The Rigakubu News

Disclaimer: machine translated by DeepL which may contain errors.


After graduating from the Department of Science in 2010, I completed my doctoral studies at the Graduate School of Mathematical Sciences and am currently involved in education and research at the Tokyo Institute of Technology.

The starting point of my career choice was the fascination I felt in junior high school for proofs of the properties of numbers. In mathematics, once a claim is proven, it cannot be overturned. In addition, there is generally more than one proof policy, and proofs express the writer's way of thinking. Because of this fascination I felt for mathematical proofs and numbers, I decided to study mathematics, especially number theory, in the Department of Mathematics at university. After entering the Department of Mathematics in the Faculty of Science, I majored in number theory in my senior year.

After majoring in number theory, I became interested in bifurcation theory in algebraic number theory because of my interest in integer prime factorization that I had felt in junior high school, and I decided to study bifurcation theory in the laboratory of Professor Takeshi Saito, who specialized in bifurcation theory. Bifurcation theory in algebraic number theory is, roughly speaking, the study of the properties of factorization for numbers called algebraic integers, which have properties similar to those of integers. The invariants that appear here are local invariants in algebraic geometry, which views primes as points, and they play an active role in the geometrical problem of global versus local. The surprise I felt there, that the properties of numbers that attracted me in junior high school, such as factorization, determine even global properties in algebraic geometry, is what motivates me to study branching theory even today.

In terms of choosing a career path, my desire to experience the cutting edge of mathematics in a university Graduate School of Mathematics was something I had in junior high school, but it was not until much later that I considered a career at a university. During my university years, I had respect for my teachers in junior high school and high school who had made me feel attracted to mathematics, and I wanted to become a teacher at a prefectural high school in Ibaraki Prefecture, my hometown, after completing five years of research in mathematics at the graduate school. It was around the time when I was completing my master's degree that I thought about going to work at a university, largely because I felt the difficulty of completing my research in mathematics at a graduate school due to the grandeur of mathematics research and because a friend from my elementary school days suggested that I could become a teacher who would train teachers at a university. I was able to get through my post-doctoral period, during which I struggled to balance research and job hunting after obtaining my degree, thanks to the people around me who supported me, including Professor Takeshi Saito (Mathematics, Professor) and Saitama University, which hired me as a faculty member, as well as my desire to help future students through my work at the university.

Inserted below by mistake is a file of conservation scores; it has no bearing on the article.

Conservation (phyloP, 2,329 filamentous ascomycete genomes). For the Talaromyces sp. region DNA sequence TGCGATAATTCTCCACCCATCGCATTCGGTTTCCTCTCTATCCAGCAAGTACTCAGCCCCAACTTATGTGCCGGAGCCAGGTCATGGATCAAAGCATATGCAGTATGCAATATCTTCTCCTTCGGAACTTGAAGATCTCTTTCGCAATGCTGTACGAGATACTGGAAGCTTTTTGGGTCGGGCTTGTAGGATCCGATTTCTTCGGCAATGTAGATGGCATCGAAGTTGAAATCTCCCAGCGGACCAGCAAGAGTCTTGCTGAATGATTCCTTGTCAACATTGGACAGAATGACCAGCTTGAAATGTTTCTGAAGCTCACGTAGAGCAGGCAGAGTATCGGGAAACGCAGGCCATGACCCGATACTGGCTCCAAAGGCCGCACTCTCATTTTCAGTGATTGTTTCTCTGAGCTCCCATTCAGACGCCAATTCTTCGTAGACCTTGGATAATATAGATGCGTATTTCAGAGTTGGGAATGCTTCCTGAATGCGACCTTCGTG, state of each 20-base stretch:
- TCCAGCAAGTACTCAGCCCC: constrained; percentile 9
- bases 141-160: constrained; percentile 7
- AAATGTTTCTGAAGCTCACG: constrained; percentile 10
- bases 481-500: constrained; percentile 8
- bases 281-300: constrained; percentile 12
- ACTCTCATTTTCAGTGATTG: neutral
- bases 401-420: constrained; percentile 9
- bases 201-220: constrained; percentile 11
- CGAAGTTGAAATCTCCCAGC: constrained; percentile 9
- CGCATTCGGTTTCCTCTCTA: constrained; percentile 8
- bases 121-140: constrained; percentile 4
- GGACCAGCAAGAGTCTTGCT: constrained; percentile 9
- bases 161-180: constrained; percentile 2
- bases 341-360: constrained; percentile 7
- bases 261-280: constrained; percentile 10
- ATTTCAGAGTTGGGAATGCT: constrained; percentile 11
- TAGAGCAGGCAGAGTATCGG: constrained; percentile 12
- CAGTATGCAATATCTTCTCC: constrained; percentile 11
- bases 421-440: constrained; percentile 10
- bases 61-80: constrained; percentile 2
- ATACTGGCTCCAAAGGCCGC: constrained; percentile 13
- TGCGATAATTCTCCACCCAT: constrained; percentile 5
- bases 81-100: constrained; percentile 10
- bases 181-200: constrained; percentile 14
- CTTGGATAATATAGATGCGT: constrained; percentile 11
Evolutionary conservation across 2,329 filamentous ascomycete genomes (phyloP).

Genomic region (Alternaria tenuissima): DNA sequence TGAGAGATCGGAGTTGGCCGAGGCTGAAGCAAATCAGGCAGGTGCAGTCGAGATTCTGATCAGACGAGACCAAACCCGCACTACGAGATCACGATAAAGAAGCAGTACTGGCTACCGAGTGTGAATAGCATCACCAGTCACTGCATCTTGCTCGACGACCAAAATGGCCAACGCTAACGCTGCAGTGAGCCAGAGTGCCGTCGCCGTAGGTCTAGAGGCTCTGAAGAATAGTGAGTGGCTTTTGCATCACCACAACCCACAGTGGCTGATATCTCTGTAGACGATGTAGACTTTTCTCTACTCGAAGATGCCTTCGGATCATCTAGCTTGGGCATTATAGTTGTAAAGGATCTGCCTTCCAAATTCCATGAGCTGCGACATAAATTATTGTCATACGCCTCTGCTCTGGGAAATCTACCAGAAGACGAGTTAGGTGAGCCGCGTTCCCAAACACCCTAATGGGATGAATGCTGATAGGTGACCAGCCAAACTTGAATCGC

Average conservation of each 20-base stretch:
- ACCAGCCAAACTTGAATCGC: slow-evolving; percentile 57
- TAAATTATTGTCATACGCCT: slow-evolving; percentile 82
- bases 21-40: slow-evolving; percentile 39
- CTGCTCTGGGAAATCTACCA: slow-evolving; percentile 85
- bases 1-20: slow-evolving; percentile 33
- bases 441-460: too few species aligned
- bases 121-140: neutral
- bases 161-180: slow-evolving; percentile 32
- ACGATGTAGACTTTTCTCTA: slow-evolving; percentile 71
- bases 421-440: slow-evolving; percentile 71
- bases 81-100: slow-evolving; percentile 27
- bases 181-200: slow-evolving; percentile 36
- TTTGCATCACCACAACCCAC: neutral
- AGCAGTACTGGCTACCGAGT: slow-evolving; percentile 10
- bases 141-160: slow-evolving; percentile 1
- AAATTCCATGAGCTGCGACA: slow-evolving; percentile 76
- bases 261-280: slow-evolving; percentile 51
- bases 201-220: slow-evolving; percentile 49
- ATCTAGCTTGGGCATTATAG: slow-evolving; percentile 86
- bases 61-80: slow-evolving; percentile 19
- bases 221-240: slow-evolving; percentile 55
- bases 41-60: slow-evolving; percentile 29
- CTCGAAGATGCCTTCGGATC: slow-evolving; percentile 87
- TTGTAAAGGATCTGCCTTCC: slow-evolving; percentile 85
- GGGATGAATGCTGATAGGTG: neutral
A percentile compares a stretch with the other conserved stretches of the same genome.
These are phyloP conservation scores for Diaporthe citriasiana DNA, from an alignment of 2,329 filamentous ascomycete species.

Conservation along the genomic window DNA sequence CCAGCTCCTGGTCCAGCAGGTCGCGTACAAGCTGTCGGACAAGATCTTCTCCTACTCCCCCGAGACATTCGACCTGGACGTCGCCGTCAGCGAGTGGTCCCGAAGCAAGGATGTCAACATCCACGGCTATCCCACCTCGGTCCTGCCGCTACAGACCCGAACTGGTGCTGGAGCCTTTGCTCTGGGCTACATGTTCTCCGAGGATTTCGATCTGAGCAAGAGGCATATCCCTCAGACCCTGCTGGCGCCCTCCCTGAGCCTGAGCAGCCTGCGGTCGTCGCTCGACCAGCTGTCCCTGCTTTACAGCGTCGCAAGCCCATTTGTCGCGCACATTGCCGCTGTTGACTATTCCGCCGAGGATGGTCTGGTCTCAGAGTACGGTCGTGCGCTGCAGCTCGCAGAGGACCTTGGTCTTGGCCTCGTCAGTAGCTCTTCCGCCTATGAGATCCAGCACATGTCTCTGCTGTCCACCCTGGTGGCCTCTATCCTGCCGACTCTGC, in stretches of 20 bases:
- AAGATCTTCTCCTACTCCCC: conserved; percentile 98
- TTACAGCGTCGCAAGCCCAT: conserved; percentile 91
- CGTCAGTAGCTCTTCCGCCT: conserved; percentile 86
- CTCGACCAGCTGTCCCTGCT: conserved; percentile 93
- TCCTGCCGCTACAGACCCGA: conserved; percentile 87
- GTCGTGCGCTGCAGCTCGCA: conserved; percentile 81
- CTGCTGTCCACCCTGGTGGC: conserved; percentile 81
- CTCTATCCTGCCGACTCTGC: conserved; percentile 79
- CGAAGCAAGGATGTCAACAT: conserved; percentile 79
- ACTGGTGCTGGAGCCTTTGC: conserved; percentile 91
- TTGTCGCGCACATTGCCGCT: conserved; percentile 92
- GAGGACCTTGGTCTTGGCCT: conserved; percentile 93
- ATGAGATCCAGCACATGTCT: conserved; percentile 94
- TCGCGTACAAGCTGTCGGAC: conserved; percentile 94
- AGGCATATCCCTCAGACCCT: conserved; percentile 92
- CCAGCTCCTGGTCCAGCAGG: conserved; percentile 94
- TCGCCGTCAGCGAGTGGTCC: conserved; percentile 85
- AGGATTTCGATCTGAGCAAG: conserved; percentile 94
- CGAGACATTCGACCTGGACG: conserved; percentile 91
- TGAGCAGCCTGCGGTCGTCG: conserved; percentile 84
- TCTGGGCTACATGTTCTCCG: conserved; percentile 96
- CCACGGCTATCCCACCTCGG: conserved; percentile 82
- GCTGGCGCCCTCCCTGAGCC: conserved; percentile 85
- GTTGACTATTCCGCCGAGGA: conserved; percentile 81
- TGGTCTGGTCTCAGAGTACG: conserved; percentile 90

Geometric diagram of the factorization of a prime p in a set OK consisting of algebraic integers into q1e1 q2e2⋯qrer in a slightly larger set OL consisting of algebraic integers. At each point qi, ei curves intersect, and Spec OK and Spec OL represent the sets of prime numbers in OK and OL, respectively.

At the university, in addition to teaching and research, I have been involved in a variety of tasks, such as managing the university, Faculty of Education, Department, and events held there, giving lectures at junior high schools and high schools, and working at academic conferences. I feel that the appeal of university teaching is that I can contribute to expanding the world of mathematics and connect with students and society directly and indirectly through mathematics.

In recent years, with the rise of machine learning and other developments, I feel that the demand for Faculty of Science graduates in society is increasing year by year. I hope that what I have written here will be helpful to readers in deciding how to choose a career path that interacts with society based on their interest in science.

March 2024 issue


Door to the Future